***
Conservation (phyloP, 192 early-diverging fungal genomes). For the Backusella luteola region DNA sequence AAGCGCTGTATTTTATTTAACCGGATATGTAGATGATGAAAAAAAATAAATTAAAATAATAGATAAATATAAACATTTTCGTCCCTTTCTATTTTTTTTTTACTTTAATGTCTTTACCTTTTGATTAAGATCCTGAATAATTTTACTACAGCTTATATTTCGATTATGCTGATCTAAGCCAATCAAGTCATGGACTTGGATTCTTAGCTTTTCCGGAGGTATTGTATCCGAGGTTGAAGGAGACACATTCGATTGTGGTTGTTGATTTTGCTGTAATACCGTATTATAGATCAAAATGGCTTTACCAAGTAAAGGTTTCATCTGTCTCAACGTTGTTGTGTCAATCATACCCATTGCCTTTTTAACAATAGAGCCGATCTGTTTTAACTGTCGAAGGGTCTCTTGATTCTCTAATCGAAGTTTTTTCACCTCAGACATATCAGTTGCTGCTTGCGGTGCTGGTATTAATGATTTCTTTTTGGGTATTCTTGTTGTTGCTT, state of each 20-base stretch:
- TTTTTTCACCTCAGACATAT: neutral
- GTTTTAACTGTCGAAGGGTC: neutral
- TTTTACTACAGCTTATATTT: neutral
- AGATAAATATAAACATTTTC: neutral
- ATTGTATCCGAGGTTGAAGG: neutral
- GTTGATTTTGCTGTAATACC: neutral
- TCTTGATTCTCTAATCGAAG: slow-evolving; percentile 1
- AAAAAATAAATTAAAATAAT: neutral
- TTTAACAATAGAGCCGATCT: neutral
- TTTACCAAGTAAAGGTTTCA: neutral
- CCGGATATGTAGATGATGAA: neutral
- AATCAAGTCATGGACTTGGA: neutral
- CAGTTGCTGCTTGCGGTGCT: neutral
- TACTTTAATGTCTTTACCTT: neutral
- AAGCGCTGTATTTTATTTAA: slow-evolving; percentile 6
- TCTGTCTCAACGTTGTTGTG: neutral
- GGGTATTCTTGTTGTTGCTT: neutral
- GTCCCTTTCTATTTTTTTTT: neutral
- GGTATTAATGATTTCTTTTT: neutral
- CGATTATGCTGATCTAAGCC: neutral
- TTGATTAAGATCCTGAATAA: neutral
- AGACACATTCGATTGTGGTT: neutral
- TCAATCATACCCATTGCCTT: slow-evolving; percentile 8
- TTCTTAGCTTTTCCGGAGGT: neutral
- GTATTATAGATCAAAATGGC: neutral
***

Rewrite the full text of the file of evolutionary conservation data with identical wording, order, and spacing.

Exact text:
Conservation (phyloP, 192 early-diverging fungal genomes). For the Backusella luteola region DNA sequence AAGCGCTGTATTTTATTTAACCGGATATGTAGATGATGAAAAAAAATAAATTAAAATAATAGATAAATATAAACATTTTCGTCCCTTTCTATTTTTTTTTTACTTTAATGTCTTTACCTTTTGATTAAGATCCTGAATAATTTTACTACAGCTTATATTTCGATTATGCTGATCTAAGCCAATCAAGTCATGGACTTGGATTCTTAGCTTTTCCGGAGGTATTGTATCCGAGGTTGAAGGAGACACATTCGATTGTGGTTGTTGATTTTGCTGTAATACCGTATTATAGATCAAAATGGCTTTACCAAGTAAAGGTTTCATCTGTCTCAACGTTGTTGTGTCAATCATACCCATTGCCTTTTTAACAATAGAGCCGATCTGTTTTAACTGTCGAAGGGTCTCTTGATTCTCTAATCGAAGTTTTTTCACCTCAGACATATCAGTTGCTGCTTGCGGTGCTGGTATTAATGATTTCTTTTTGGGTATTCTTGTTGTTGCTT, state of each 20-base stretch:
- TTTTTTCACCTCAGACATAT: neutral
- GTTTTAACTGTCGAAGGGTC: neutral
- TTTTACTACAGCTTATATTT: neutral
- AGATAAATATAAACATTTTC: neutral
- ATTGTATCCGAGGTTGAAGG: neutral
- GTTGATTTTGCTGTAATACC: neutral
- TCTTGATTCTCTAATCGAAG: slow-evolving; percentile 1
- AAAAAATAAATTAAAATAAT: neutral
- TTTAACAATAGAGCCGATCT: neutral
- TTTACCAAGTAAAGGTTTCA: neutral
- CCGGATATGTAGATGATGAA: neutral
- AATCAAGTCATGGACTTGGA: neutral
- CAGTTGCTGCTTGCGGTGCT: neutral
- TACTTTAATGTCTTTACCTT: neutral
- AAGCGCTGTATTTTATTTAA: slow-evolving; percentile 6
- TCTGTCTCAACGTTGTTGTG: neutral
- GGGTATTCTTGTTGTTGCTT: neutral
- GTCCCTTTCTATTTTTTTTT: neutral
- GGTATTAATGATTTCTTTTT: neutral
- CGATTATGCTGATCTAAGCC: neutral
- TTGATTAAGATCCTGAATAA: neutral
- AGACACATTCGATTGTGGTT: neutral
- TCAATCATACCCATTGCCTT: slow-evolving; percentile 8
- TTCTTAGCTTTTCCGGAGGT: neutral
- GTATTATAGATCAAAATGGC: neutral